For more complex patterns, use the class to precompile search patterns. Simple patterns that mimic the behavior of with tag arguments (for example, ) execute in effectively the same time as their equivalents. It’s important to precompile, though. Compiling the pattern in each execution of the loop or using the method on an element (described in the lxml documentation, see ) can be almost twice as slow as compiling once and then using that pattern repeatedly.

XPath evaluation in lxml is fast. If only a subset of nodes needs to be serialized, it is much better to limit with precise XPath expressions up front than to inspect all the nodes later. For example, limiting the sample serialization to include only titles containing the word , as in , takes 60 percent of the time to serialize the full set.

Listing 8. Conditional serialization with XPath classes
def write_if_node(out, node):
    if node is not None:
        out.write(etree.tostring(node, encoding='utf-8'))

def serialize_with_xpath(elem, xp1, xp2):
    '''Take our source <Record> element and apply two pre-compiled XPath classes.
    Return a node only if the first expression matches.
    r = etree.Element('Record')

    t = etree.SubElement(r, 'Title')
    x = xp1(elem)
    if x:
        t.text = x.text
        for c in xp2(elem):
        return r

xp1 = etree.XPath("child::Title")
xp2 = etree.XPath("child::Copyright")
out = open('out.xml', 'w')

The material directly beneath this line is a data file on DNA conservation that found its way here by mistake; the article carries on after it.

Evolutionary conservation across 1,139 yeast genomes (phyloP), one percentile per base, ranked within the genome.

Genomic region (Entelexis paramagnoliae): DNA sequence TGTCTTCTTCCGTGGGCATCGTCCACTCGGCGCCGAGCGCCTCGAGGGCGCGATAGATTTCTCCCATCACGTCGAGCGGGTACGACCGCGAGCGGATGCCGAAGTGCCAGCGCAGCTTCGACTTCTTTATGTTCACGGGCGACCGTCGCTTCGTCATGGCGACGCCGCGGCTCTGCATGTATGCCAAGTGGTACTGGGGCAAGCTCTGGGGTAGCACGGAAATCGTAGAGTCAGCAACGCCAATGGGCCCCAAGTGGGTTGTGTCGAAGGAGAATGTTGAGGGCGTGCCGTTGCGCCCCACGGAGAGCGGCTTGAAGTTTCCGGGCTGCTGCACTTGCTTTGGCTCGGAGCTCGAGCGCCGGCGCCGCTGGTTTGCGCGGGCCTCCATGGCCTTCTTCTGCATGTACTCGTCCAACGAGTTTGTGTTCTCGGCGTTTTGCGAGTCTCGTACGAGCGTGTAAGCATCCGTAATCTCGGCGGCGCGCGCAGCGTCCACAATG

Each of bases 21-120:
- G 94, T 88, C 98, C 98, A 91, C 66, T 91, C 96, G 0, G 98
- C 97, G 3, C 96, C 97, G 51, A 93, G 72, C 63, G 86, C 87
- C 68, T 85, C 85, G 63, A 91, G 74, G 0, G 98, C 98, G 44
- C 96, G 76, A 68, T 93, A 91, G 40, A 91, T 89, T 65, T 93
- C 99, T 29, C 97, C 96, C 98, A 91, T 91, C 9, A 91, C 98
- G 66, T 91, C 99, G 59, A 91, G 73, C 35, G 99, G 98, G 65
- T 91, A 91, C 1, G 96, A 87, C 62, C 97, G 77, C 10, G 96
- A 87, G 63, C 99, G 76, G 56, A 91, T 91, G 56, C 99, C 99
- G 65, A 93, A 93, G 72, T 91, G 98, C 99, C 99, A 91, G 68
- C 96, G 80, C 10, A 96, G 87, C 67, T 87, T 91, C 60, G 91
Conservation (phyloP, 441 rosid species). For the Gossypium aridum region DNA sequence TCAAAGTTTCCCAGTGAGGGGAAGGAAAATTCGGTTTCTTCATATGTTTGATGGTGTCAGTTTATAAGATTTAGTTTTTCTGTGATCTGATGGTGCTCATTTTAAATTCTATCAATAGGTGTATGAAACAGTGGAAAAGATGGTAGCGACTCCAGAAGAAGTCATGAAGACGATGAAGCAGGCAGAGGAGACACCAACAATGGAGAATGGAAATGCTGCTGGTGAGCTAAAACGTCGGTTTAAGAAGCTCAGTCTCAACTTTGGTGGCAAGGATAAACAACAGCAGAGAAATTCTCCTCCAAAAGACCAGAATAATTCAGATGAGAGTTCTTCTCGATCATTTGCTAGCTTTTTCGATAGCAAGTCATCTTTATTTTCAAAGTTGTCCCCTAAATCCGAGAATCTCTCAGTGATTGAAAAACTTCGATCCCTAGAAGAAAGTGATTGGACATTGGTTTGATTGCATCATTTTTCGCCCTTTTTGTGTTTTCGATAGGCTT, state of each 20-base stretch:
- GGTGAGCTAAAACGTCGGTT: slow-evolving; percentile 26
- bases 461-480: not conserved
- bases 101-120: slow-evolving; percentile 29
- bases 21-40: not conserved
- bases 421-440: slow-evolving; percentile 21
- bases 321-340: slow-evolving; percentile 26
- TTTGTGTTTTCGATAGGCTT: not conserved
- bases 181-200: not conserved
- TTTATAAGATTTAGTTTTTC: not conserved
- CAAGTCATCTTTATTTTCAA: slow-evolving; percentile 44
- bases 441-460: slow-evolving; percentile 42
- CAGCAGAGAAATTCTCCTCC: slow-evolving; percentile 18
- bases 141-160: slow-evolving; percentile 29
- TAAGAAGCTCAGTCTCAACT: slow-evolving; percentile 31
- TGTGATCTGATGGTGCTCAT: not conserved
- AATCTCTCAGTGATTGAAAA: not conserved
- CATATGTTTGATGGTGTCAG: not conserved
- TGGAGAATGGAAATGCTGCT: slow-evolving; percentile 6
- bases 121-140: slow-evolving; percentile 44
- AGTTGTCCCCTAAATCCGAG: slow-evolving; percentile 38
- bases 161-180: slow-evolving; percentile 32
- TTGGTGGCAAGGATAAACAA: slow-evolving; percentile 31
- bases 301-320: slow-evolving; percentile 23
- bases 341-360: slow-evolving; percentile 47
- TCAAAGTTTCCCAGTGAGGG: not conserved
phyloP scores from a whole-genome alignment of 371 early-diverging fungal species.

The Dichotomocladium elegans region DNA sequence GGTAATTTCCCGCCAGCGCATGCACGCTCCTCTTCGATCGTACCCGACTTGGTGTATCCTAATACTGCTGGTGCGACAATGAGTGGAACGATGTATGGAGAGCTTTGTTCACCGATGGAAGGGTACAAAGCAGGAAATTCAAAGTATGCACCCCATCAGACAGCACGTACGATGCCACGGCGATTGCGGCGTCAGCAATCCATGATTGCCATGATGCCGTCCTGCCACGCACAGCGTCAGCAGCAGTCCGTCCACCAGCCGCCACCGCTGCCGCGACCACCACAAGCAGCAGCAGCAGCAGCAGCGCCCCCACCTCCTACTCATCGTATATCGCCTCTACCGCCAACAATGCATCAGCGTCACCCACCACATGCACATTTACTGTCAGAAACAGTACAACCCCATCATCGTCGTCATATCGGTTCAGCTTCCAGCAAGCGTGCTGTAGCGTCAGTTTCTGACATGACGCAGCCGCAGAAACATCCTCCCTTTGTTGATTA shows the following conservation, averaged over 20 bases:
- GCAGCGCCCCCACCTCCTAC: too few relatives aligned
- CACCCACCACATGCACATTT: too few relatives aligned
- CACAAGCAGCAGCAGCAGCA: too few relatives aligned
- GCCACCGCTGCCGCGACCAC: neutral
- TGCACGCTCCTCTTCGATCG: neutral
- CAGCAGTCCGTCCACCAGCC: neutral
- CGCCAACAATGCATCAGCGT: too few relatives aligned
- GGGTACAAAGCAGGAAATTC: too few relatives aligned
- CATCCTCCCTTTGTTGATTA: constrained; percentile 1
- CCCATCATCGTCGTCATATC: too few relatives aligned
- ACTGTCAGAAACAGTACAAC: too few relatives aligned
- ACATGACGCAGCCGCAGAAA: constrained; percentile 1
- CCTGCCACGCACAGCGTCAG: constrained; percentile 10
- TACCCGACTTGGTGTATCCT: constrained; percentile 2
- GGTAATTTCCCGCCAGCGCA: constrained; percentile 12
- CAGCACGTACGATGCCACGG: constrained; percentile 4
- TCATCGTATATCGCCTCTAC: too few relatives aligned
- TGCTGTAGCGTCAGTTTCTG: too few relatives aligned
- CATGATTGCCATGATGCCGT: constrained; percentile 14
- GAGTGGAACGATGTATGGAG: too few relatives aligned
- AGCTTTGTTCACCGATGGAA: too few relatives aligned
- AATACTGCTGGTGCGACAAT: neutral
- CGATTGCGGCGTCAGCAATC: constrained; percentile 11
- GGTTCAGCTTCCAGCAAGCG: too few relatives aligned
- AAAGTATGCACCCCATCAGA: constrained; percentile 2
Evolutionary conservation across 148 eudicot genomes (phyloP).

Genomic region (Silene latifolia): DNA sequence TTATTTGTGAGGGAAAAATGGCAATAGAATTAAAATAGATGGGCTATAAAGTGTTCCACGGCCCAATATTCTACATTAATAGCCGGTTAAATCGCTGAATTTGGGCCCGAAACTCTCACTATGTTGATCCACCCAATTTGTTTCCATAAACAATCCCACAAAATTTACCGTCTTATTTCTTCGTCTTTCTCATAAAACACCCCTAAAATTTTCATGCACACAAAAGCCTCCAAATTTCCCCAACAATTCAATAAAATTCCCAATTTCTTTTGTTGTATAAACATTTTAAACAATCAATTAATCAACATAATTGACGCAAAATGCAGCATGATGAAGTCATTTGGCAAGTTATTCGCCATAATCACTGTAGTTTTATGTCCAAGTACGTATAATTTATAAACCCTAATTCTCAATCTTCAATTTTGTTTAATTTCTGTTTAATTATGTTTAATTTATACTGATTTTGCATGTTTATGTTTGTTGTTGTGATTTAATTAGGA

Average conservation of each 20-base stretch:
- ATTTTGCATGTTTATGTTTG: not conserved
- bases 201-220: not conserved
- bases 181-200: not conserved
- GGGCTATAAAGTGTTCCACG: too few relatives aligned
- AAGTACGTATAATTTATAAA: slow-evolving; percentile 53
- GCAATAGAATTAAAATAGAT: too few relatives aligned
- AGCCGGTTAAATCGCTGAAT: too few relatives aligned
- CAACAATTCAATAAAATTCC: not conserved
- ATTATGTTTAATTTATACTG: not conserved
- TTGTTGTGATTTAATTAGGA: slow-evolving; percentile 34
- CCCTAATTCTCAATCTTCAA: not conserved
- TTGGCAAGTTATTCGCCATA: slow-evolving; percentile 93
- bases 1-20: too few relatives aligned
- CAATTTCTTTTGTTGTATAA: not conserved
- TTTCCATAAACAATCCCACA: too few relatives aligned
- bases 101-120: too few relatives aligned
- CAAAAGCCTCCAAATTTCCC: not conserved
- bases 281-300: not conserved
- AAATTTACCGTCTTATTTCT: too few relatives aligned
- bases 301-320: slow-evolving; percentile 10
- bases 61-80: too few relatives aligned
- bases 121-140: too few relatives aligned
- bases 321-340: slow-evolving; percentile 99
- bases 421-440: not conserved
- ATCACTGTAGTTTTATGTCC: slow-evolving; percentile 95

context = etree.iterparse('copyright.xml', events=('end',), tag='Record')
   lambda elem: write_if_node(out, serialize_with_xpath(elem, xp1, xp2)))

Finding nodes in other parts of the document

Note that, even when using , it is possible to use XPath predicates based on looking ahead of the current node. To find all nodes that are immediately followed by a record whose title contains the word , do this:

etree.XPath("Title[contains(../Record/following::Record/Title/text(), 'night')]")

However, when using the memory-efficient iteration strategy described in , this command returns nothing because preceding nodes are cleared as parsing proceeds through the document:

etree.XPath("Title[contains(../Record/preceding::Record/Title/text(), 'night')]")

While it is possible to write an efficient algorithm to solve this particular problem, tasks involving analyses across nodes—especially those that might be randomly distributed in the document—are usually more suited for an XML database that uses XQuery, such as eXist.

Errors and messages

Like most of the processing oriented objects in lxml.etree, XSLT provides an error log that lists messages and error output from the last run. See the for a description of the error log.

>>> xslt_root = etree.XML('''\
... <xsl:stylesheet version="1.0"
...     xmlns:xsl="http://www.w3.org/1999/XSL/Transform">
...     <xsl:template match="/">
...         <xsl:message terminate="no">STARTING</xsl:message>
...         <foo><xsl:value-of select="/a/b/text()" /></foo>
...         <xsl:message terminate="no">DONE</xsl:message>
...     </xsl:template>
... </xsl:stylesheet>''')
>>> transform = etree.XSLT(xslt_root)

>>> doc_root = etree.XML('<a><b>Text</b></a>')
>>> result = transform(doc_root)
>>> str(result)
'<?xml version="1.0"?>\n<foo>Text</foo>\n'

>>> print(transform.error_log)
<string>:0:0:ERROR:XSLT:ERR_OK: DONE

>>> for entry in transform.error_log
...     print('message from line %s, col %s%s' % (
...                entry.line, entry.column, entry.message))
...     print('domain: %s (%d)' % (entry.domain_name, entry.domain))
...     print('type: %s (%d)' % (entry.type_name, entry.type))
...     print('level: %s (%d)' % (entry.level_name, entry.level))
...     print('filename: %s' % entry.filename)
message from line 0, col 0: STARTING
domain: XSLT (22)
type: ERR_OK (0)
level: ERROR (2)
filename: <string>
message from line 0, col 0: DONE
domain: XSLT (22)
type: ERR_OK (0)
level: ERROR (2)
filename: <string>